population, 6% more women than men are killed by infectious diseases (Tolhurst
et al., 2002).

Due to social and biological differences,
discrepancies in disease outcomes often exist between men and women. While men
can have higher prevalence of infectious diseases, women often suffer more
severe outcomes of diseases, including those caused by influenza, HIV, and
haemorrhagic fever viruses (Klein and Roberts, 2015).

In many societies, such as in West Africa
during the recent Ebola outbreak, women’s traditional roles as care-givers and
those who prepare the bodies of the dead place them at increased risk of
infection. Further, in emergencies such as epidemics or natural disasters,
displaced women face disproportionate risk of violence, forced marriage, and
are less likely than men to have access to resources, such as food, medical
care, and contraceptives. This is often compounded as women and children are at
greater risk of experiencing social and economic deprivation, which both
increase their risk of exposure, and limits their ability to obtain proper
treatment (Davies and Bennet, 2017).

There have been many reported cases of
gender bias in bio-medical research. In many cases, women have often been left
out of biomedical studies, and as a result, much medical literature has only
been generalizable to men:

Despite sex being the most evolutionarily
well conserved and easily disaggregated variable by which to compare the
outcome of diseases and their treatments, it is often ignored in the biomedical
sciences. The challenges of including women in clinical trials are in some
cases obvious and include the potential of hormonal variations during menstrual
cycles and their cessation at menopause. These factors are further complicated
due to pregnancy (when hormone levels change and the fetus could be at risk
during a trial) or artificial administration of hormones as contraceptives or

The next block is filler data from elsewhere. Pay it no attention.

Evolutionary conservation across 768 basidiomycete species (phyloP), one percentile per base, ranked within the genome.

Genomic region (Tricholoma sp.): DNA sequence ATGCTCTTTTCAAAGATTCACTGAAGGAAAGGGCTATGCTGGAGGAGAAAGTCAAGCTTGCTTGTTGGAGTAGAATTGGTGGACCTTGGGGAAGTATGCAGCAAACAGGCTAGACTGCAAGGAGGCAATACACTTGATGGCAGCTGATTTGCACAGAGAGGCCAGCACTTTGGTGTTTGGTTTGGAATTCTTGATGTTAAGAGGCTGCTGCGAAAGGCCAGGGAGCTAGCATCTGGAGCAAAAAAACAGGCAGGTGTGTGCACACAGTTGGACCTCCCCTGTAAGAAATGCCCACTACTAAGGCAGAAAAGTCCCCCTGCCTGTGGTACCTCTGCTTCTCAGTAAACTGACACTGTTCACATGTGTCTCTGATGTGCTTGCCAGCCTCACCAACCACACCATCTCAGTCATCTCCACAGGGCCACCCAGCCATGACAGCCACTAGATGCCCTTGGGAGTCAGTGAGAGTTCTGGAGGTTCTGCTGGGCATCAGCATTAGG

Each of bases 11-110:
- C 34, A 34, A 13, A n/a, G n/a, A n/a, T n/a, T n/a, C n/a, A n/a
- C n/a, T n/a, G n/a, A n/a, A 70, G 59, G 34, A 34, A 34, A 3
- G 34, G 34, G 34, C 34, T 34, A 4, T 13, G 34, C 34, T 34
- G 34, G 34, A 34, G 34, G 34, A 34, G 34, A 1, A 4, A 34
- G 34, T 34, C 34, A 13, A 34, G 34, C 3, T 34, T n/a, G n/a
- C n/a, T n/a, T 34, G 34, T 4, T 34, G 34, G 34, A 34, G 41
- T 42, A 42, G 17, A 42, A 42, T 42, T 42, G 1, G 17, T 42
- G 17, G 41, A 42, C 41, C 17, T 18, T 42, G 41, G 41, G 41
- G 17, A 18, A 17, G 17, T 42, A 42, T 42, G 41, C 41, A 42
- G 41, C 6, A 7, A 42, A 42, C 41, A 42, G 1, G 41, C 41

for hormone replacement therapy. However, the scientific, medical, and ethical
cases for including males and females in preclinical and clinical trials are
too profound to ignore (Klein and Roberts, 2015, 389).


gender bias in biomedical research occurs in part, because in 1977 the Food and
Drug Administration recommended that women of childbearing potential be
excluded from drug-development studies. Subsequently, this led to all women
being excluded from drug and vaccine trials, until recommendations were made in
the 1990s that women be included in clinical trials. The exclusion of women in
clinical trials has led to a dearth of outcome data by sex, and as a result, it
is often not considered whether discrepancies in recommended dosage, adverse
side effects, or the efficacy of drugs will exist between men and women.

Additionally, eight out of every ten drugs recalled from the US pharmaceutical
market in 2005 were due to disproportionate adverse side effects in women as
compared to men (Klein and Roberts, 2015; McGregor, 2017).

            Clinical drug trials are not the
only instances of gender-bias in biomedical research. The influence of sex on
both infectious disease risk and the physical presentation of disease symptoms
have often been ignored. Many diseases, including HIV/AIDS and heart disease
have been clinically defined and diagnosed based on male symptoms, even when
symptoms had distinct and differential presentations in women (Tolhurst et al.,

            Gender bias in various forms has led
women to bare a disproportionate global burden of disease, which can often
exacerbate unequal circumstances by further restricting them from the labor
market, education, and other opportunities.

Poverty and Income

Another category of the major social
determinants of health includes poverty and income inequality. Over the last
few centuries, economic expansion in high-income countries like the US and UK
has been associated with overall decreases in morbidity and mortality as well
as increasing life expectancy. In high-income countries the most important
causes of death have shifted from infectious diseases to lifestyle-related non-communicable